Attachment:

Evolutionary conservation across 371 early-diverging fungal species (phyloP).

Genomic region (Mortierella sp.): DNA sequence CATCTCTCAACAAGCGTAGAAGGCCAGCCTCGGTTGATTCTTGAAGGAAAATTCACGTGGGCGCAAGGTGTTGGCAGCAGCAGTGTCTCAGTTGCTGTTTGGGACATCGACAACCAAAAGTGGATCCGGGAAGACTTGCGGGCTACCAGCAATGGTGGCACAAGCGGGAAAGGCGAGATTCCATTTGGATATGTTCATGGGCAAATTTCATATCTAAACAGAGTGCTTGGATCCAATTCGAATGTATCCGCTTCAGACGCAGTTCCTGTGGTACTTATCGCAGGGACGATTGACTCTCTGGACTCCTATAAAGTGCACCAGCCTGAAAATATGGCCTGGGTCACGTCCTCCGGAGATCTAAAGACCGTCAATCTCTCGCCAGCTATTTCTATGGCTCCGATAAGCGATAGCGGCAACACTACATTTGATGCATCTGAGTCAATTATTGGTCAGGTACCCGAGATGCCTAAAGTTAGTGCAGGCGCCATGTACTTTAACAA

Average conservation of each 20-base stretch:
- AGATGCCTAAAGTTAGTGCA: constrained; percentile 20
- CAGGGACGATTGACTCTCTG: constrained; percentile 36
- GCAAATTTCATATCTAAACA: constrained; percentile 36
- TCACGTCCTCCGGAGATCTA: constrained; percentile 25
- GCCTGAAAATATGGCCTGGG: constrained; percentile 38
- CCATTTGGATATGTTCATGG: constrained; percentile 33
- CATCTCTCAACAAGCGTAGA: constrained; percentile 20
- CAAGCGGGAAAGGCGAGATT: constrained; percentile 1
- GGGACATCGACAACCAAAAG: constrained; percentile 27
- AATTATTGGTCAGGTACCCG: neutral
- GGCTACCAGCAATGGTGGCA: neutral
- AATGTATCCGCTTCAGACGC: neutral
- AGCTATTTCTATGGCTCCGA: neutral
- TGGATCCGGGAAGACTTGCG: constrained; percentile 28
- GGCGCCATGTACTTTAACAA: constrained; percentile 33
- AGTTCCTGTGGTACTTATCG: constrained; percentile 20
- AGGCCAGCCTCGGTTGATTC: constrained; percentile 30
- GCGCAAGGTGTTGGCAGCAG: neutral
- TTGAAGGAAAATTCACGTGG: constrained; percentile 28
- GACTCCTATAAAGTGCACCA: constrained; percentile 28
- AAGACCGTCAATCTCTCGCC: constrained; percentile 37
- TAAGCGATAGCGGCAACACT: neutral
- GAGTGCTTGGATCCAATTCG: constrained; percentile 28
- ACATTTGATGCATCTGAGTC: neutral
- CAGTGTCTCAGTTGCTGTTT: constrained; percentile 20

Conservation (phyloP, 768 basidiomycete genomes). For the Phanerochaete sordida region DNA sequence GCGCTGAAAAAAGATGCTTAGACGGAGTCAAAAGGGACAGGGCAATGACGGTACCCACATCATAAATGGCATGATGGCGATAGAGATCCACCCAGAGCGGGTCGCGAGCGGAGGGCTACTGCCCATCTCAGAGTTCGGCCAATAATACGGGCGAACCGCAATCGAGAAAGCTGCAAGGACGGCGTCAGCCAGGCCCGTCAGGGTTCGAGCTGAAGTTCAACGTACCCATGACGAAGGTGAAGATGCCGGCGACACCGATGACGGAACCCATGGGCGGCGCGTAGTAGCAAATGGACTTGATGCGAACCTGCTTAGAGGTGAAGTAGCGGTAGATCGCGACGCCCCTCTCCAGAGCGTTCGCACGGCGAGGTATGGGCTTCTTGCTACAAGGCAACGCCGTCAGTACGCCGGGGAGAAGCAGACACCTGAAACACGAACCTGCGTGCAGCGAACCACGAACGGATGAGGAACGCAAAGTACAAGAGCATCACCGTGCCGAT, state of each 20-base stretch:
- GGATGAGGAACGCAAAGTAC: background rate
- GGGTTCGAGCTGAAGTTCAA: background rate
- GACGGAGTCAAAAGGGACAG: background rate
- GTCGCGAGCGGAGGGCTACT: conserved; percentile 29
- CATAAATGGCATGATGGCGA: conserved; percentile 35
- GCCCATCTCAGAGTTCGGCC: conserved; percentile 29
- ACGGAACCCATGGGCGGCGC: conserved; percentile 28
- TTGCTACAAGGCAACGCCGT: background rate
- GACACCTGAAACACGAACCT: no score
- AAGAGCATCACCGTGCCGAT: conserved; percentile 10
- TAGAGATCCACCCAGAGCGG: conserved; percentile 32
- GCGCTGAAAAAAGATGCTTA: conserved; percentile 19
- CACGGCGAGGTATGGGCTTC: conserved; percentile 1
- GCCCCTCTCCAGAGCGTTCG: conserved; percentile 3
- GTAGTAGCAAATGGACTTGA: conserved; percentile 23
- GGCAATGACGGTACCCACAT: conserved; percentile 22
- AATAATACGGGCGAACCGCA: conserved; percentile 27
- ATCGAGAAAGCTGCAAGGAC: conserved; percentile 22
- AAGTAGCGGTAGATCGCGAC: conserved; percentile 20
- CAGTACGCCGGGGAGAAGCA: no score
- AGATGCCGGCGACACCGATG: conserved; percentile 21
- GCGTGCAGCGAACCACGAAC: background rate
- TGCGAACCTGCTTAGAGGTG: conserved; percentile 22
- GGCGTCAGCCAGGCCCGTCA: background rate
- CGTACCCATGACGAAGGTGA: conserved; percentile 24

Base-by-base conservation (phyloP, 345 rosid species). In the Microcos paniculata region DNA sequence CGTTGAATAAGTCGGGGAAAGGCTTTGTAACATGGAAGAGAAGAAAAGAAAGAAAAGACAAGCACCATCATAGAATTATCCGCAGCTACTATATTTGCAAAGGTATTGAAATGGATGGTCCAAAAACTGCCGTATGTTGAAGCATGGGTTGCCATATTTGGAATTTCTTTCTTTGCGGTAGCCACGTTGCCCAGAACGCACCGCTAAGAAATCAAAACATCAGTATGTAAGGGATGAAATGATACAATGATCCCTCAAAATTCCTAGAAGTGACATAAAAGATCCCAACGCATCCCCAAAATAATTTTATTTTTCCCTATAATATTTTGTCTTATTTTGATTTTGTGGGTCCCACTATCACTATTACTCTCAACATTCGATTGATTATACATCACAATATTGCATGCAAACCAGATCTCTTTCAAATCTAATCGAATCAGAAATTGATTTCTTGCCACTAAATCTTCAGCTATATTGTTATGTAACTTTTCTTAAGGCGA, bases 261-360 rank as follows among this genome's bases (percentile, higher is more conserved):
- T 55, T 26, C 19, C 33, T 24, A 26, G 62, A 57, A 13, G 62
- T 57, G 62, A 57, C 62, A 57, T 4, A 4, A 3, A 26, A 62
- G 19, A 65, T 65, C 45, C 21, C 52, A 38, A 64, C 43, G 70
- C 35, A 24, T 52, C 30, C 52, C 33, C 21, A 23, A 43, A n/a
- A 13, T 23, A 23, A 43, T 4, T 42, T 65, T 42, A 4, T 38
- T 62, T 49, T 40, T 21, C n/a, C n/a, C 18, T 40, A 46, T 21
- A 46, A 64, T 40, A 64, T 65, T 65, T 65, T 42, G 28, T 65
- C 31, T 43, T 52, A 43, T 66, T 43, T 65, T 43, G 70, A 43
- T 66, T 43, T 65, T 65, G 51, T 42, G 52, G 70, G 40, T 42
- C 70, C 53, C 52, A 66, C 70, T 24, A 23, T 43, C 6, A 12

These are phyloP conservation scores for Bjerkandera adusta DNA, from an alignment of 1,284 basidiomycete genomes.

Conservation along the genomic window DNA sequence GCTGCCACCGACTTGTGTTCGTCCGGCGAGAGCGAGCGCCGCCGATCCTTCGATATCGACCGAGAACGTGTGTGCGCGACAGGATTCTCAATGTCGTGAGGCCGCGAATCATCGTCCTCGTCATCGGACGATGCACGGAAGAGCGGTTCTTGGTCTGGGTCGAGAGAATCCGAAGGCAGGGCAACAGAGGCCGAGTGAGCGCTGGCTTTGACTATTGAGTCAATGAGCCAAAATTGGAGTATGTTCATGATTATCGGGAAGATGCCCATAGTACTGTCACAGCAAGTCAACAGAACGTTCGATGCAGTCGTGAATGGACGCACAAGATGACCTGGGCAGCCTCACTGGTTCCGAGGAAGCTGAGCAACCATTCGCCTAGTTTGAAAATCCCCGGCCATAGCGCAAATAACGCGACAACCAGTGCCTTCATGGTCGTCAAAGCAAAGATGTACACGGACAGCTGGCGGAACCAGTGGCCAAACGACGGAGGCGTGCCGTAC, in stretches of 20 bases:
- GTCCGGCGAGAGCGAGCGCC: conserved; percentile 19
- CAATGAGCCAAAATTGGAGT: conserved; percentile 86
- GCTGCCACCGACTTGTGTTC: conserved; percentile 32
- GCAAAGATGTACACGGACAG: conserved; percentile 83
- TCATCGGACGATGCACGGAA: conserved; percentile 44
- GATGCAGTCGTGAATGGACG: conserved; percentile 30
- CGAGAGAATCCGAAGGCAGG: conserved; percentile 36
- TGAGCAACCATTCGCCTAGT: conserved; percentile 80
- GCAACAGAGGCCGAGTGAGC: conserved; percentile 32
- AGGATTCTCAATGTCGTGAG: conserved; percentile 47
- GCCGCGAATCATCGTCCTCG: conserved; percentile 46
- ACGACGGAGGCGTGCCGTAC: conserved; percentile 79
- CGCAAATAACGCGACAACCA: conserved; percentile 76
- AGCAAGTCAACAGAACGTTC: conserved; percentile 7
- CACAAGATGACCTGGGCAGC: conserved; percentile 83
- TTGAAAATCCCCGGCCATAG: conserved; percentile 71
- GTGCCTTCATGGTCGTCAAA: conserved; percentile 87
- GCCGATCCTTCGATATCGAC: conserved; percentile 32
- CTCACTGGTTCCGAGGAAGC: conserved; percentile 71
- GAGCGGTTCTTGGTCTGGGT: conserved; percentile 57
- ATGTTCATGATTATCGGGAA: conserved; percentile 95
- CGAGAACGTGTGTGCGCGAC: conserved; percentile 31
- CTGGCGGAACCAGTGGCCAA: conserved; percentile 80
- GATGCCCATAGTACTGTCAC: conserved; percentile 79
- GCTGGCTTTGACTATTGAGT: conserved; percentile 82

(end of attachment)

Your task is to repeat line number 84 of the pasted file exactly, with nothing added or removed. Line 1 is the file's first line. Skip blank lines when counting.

- GTGCCTTCATGGTCGTCAAA: conserved; percentile 87